The comparison of industrial activity in the European economy is very instructive when we consider the period after the British referendum on Brexit.
Despite the acceleration of world trade, British industrial production is lagging behind the various countries of the Eurozone. This is shown in the graph below.
The profile of industrial activity in Italy flies across all the major European countries, while the United Kingdom is clearly lagging behind, especially since the beginning of 2017. The gap is significant with the index of the euro zone as well as with France, Germany and Spain.
The observation is similar when looking at manufacturing output. The British have stopped working since March, while other European countries continue to make progress (Italy no longer produces an index of manufacturing output).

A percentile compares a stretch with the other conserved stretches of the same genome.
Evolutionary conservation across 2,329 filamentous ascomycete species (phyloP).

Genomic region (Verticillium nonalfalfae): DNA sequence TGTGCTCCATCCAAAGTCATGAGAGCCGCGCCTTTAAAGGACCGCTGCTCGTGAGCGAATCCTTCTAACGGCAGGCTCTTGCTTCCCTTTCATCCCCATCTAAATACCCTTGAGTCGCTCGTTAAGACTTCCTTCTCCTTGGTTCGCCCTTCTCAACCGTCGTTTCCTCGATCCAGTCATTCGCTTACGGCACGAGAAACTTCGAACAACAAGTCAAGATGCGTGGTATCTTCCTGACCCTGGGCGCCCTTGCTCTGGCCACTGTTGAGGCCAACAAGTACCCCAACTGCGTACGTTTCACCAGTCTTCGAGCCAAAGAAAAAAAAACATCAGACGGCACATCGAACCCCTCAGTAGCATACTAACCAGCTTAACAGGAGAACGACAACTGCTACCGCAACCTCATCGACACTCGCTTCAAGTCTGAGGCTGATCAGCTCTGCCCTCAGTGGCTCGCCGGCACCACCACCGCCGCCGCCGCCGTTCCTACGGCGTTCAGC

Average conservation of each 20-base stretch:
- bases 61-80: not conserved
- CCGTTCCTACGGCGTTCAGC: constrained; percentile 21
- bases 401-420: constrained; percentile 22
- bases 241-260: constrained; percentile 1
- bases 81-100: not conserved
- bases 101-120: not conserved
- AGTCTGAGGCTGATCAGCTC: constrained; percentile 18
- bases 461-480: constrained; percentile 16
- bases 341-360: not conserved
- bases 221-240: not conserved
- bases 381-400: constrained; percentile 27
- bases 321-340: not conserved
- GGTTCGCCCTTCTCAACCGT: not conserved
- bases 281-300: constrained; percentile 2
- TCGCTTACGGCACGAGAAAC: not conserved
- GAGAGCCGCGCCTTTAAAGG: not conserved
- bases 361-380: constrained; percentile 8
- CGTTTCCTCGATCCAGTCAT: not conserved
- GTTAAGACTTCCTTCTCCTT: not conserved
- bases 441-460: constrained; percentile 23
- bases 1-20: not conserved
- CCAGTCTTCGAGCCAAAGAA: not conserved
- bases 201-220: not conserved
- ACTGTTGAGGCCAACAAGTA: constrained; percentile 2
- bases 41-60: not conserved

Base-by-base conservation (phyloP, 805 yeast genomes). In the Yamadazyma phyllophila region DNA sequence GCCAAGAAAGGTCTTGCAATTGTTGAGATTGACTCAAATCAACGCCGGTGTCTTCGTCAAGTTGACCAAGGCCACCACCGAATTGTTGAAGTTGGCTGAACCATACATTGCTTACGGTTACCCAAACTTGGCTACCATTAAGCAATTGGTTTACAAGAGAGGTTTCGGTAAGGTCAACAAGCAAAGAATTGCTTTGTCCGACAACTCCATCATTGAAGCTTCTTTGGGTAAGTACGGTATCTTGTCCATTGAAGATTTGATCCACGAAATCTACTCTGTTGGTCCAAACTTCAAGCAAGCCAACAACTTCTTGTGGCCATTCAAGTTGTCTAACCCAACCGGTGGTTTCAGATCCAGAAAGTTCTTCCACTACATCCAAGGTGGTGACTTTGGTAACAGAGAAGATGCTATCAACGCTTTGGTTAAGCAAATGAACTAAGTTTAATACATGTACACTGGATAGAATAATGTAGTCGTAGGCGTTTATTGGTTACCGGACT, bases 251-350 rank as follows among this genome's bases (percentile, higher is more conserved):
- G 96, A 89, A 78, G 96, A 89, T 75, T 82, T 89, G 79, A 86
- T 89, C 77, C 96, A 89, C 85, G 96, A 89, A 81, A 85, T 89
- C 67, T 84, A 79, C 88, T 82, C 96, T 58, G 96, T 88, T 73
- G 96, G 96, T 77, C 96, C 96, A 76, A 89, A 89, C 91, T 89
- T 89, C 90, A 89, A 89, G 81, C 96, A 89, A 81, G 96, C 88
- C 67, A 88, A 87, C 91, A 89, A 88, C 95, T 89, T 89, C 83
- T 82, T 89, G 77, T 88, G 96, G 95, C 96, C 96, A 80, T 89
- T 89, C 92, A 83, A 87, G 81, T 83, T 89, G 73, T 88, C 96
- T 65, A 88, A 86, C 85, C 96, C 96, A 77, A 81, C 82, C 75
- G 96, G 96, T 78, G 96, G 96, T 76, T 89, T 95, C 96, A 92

The economy of the United Kingdom, therefore, does not benefit frankly from the resumption of world trade and the fall of its currency. This is what the graph below suggests. The United Kingdom’s non-oil exports are not doing better than world trade, despite a fall in the currency. The euro zone, on the other hand, is one of the sources of the acceleration of world trade since the end of 2016.
I was worried about how the British economy would look because of the depletion of domestic demand (see here), and I am even more concerned about this lack of rebound in the industrial production.
The British who saw the rupture with the European Union as a source of improvement for the United Kingdom competitiveness and an ability to conquer the world have not yet convinced the rest of the world of the benefits of Brexit.